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Contractor Doctor: Does signing a new contract after one goes cold put me in breach?

Dear Contractor Doctor

I signed a new contract with an agency to begin on 2nd July. One week later the agency informed me there were delays and the start date was now moving "towards the end of July".

I explained this was not on and that I would start searching and take another opportunity if it arose. A second agency then offered me a contract. Before signing anything, I emailed the original agency asking for an update, but got no reply, so accepted the new contract. Now the first agency claims I am in breach of contract.

Does signing a second contract after accepting the first one which went cold put me in breach of contract?



Contractor Doctor says:

“It is the agency that was in breach of contract, at the point when the agent told the contractor that his start date was not actually going to be the start date,” explains Roger Sinclair of contractor legal specialist Egos.

“The agent was effectively saying that ‘we may have a contract but we have no intention of honouring it’. The contractor then did the right thing in trying to find a replacement contract. At the first hint that an agency might be unable to honour a contract, contractors should start looking elsewhere, and tell the agency that’s what they are doing. That’s exactly what Michael did in this case.”

No intention to honour a contract is a breach

According to Sinclair, a party to a contract can breach a contract just by saying they will not honour it: “If by words and actions a party conveys a clear indication that it does not consider itself to be bound by the contract, then that party is in breach.

“In fact, it is such a significant breach of contract that the consequence may well be to lose the right to consider the other party to be still bound by the contract.”

If by words and actions a party conveys a clear indication that it does not consider itself to be bound by the contract, then that party is in breach

Roger Sinclair, Egos

Sinclair highlights that the agency did not say ‘we’ll pay you anyway’, which may have signalled that it intended to honour the contract. It simply said that the start date would not be what was agreed in the contract, which was stating that it would not honour the contract.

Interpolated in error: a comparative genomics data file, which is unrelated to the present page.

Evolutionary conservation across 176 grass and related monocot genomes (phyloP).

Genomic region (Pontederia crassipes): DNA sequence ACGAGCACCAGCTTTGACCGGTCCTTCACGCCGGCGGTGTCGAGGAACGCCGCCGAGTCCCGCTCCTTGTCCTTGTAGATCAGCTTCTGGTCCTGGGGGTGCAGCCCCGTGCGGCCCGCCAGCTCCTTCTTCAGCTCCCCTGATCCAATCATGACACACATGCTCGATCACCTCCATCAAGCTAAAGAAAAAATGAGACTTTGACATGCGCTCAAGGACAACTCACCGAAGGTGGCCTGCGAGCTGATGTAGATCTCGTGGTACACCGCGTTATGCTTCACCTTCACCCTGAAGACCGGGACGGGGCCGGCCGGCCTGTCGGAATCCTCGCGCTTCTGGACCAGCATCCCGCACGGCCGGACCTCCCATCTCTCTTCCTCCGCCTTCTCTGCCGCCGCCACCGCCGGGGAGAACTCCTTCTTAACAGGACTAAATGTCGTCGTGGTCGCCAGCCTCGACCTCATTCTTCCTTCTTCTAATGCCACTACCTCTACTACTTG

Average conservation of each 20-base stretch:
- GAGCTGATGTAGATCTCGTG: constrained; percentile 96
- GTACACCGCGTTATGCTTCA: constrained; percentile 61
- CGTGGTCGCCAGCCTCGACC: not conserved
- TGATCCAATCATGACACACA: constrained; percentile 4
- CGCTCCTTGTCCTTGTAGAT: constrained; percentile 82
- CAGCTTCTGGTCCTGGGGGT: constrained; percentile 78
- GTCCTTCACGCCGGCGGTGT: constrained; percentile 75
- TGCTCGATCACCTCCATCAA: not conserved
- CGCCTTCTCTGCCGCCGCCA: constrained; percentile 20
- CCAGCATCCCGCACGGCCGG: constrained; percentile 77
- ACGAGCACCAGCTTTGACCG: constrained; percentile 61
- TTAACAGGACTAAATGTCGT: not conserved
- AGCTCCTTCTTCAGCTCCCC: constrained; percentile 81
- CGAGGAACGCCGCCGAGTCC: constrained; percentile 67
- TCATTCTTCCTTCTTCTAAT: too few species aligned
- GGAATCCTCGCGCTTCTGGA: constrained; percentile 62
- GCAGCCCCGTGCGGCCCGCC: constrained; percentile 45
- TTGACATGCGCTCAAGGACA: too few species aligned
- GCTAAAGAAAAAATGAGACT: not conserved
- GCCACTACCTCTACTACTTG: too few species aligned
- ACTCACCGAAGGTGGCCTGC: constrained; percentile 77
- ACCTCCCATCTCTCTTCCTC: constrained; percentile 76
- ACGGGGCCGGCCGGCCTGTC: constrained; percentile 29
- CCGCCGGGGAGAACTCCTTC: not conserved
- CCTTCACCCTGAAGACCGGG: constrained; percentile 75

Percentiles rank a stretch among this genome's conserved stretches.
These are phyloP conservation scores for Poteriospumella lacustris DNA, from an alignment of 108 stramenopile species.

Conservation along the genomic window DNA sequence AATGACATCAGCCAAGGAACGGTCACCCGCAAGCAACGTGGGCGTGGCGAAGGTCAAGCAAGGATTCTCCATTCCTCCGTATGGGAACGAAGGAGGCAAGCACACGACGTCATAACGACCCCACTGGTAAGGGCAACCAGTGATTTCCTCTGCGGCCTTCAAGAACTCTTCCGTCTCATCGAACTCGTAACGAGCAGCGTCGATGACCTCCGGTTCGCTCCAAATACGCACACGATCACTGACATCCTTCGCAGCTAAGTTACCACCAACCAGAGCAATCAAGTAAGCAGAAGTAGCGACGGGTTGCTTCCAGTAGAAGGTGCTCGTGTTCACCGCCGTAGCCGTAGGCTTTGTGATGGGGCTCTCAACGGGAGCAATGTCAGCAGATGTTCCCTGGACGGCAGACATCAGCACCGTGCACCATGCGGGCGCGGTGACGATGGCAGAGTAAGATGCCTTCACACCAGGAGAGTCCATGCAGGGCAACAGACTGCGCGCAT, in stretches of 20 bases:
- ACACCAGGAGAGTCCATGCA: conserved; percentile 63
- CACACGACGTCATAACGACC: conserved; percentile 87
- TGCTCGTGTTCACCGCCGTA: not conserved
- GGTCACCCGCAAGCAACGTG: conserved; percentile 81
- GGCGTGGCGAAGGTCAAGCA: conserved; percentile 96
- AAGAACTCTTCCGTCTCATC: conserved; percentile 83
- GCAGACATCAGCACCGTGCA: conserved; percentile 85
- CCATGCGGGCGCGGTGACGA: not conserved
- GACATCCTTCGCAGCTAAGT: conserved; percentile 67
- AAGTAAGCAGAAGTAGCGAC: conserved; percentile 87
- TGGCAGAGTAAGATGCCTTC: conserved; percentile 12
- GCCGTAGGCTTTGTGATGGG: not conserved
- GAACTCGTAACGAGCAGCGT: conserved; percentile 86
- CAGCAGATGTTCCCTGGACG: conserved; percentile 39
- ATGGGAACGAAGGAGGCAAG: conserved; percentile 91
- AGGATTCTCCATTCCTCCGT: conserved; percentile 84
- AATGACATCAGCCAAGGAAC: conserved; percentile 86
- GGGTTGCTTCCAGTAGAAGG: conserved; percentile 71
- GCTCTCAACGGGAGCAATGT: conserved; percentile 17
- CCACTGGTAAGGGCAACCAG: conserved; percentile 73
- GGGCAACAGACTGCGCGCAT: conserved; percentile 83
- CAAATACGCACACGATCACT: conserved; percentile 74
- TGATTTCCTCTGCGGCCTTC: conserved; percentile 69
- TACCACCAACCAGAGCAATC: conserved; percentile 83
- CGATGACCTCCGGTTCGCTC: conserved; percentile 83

Has the contractor waived the right to treat the agency’s actions as a breach?

Sinclair notes that you can have a situation where one party is in breach of the contract, but the other party through its actions has waived the right to treat the first party’s actions as a breach.

“The contractor’s response to the agency was to confirm that if other opportunities arose, he might consider them,” continues Sinclair, “and implicit in that response was ‘and I may accept them’. These are not the actions of a contractor waiving his right to treating the agency’s behaviour as a breach.”

The contractor said he would look for other work, and he did. The clear implication was that he might accept another contract, and he did. Once the contractor received the offer from the second agency, he tried to clarify the situation with the original agency, but did not receive a response. The agency has no grounds for action.

“All too often, contractors are signed up by agencies prematurely, before the agency has actually signed up the client,” adds Sinclair.

He concludes: “Contractors should always ask the agent to confirm that they have got the client to sign up unconditionally. Don’t sign a contract and don’t stop looking for work until the agency has expressly confirmed this.”

Published: 31 July 2013

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